The ever-present nature of the climate crisis has put the responsibility on businesses such as Henkel to transform operations to reduce its impact on future generations and enable a thriving, regenerative planet. Sustainability is at the core of Henkel in all areas, so the commitment to building a circular economy is maintained by investing in renewable practices to achieve the company’s goal of becoming climate positive by 2030. Here are five examples illustrating how renewable practices contribute to protecting our planet.
The use of renewable raw materials in production ensures a reduced dependence on fossil fuels and an increase in product biodegradability. Investing in renewable resources reduces a company’s environmental footprint, thereby playing a vital role in ensuring climate positivity. Henkel has maintained strategic partners tasked with replacing fossil raw materials with renewable alternatives. For instance, the partnership with BASF, a leading global chemical producer, has implemented a certified biomass approach that uses renewable resources in the very first steps of chemical production.
On site power generation creates a direct access to renewable energy that improves power quality and dependence on imported fuels. The Henkel UK site recently made a major drive towards renewable energy by installing 300 solar panels that generated 96,000kWh of electricity in its first year, meaning 23 tonnes of CO2 emissions causing the release of greenhouse gases have been eliminated.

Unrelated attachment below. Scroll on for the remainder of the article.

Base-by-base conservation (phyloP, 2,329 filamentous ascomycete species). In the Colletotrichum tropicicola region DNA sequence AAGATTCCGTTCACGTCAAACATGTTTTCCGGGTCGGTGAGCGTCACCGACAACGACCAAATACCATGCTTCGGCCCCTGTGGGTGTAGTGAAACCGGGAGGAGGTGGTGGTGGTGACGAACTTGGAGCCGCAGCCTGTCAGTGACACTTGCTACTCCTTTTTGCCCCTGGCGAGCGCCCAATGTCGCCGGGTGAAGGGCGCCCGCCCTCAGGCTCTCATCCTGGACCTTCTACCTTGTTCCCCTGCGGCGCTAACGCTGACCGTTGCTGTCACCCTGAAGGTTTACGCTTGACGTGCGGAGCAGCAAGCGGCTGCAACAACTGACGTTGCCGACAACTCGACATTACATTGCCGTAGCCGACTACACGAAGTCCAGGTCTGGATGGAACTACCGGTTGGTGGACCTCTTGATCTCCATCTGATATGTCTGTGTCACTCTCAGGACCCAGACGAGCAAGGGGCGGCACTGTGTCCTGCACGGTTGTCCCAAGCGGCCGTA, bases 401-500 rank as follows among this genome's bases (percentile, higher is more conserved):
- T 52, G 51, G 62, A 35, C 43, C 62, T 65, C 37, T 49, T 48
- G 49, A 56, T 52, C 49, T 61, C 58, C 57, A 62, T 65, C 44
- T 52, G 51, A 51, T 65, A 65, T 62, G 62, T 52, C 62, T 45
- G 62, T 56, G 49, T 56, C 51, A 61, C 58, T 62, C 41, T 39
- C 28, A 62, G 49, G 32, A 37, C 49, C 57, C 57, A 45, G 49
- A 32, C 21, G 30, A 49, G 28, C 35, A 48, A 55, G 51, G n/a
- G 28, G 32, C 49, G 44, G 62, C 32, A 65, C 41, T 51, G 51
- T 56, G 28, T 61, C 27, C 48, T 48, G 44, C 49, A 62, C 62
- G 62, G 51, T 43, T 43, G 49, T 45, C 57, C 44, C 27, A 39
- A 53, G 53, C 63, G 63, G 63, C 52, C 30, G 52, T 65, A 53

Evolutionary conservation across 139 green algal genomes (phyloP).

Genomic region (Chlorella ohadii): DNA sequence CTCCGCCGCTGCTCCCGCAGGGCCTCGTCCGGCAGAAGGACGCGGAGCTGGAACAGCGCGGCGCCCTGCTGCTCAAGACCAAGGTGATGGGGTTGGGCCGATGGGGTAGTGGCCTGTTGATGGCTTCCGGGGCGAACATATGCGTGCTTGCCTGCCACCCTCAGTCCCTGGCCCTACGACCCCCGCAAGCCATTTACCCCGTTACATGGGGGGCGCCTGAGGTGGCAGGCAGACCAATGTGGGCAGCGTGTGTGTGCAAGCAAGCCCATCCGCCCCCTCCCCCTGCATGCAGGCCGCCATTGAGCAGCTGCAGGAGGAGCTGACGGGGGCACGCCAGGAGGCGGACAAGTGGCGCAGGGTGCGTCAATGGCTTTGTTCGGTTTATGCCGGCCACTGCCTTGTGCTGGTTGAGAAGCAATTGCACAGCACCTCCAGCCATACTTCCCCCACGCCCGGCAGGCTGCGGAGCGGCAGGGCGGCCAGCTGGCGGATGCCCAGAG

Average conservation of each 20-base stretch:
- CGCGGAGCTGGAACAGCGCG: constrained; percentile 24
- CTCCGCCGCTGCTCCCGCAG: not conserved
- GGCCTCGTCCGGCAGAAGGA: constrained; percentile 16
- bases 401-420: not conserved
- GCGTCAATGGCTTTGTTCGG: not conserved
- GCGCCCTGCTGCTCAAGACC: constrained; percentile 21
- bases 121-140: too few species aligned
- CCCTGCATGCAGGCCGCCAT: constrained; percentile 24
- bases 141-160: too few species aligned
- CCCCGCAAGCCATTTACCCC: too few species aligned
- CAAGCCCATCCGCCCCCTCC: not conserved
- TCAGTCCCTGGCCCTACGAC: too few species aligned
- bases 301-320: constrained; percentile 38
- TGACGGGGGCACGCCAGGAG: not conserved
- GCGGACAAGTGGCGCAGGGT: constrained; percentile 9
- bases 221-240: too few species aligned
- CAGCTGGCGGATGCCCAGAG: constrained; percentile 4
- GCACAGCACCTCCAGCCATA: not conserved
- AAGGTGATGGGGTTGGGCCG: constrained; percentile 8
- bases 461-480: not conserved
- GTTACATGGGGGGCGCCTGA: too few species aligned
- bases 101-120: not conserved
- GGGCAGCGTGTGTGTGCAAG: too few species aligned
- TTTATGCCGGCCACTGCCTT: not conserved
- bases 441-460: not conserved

Packaging exists in every part of our daily life in some shape or form, therefore ensuring it is biodegradable and sustainable will have positive ripple effects on the climate. Eco-friendly packaging reduces the creation of harmful toxins linked to the production of petrochemical resources such as plastic. Henkel aims to make all its packaging recyclable or reusable by 2025, and this goal is reinforced by the commitment to reducing the use of virgin plastics of fossil origin by 2025.
Henkel supports sustainable consumption patterns in all facets of the value chain by working with retailers to ensure sustainability at consumer level. The company aims to help consumers save 100 million tonnes of CO2 by 2025 through the design of innovative products that require less energy, generate less waste, and have increased longevity. The low temperature detergents from Consumer Brands are an illustration of promoting sustainable consumption by lowering washing temperature from 40 degrees to 30 degrees Celsius, thereby reducing the impact of the most energy intensive part of the laundry process.
Innovation and Digitalisation has a major impact on sustainable production processes. Cloud computing helps reduce emissions by providing a virtual rather than physical environment for production. Henkel has created its ‘Digital Backbone’ which is a cloud-based data platform that connects its production sites worldwide, making processes less energy and water intensive by measuring consumption in real time. Automatic notifications are sent to employees when a machine’s consumption levels are above Henkel’s benchmark level to ensure immediate action and greater transparency in sustainability practices.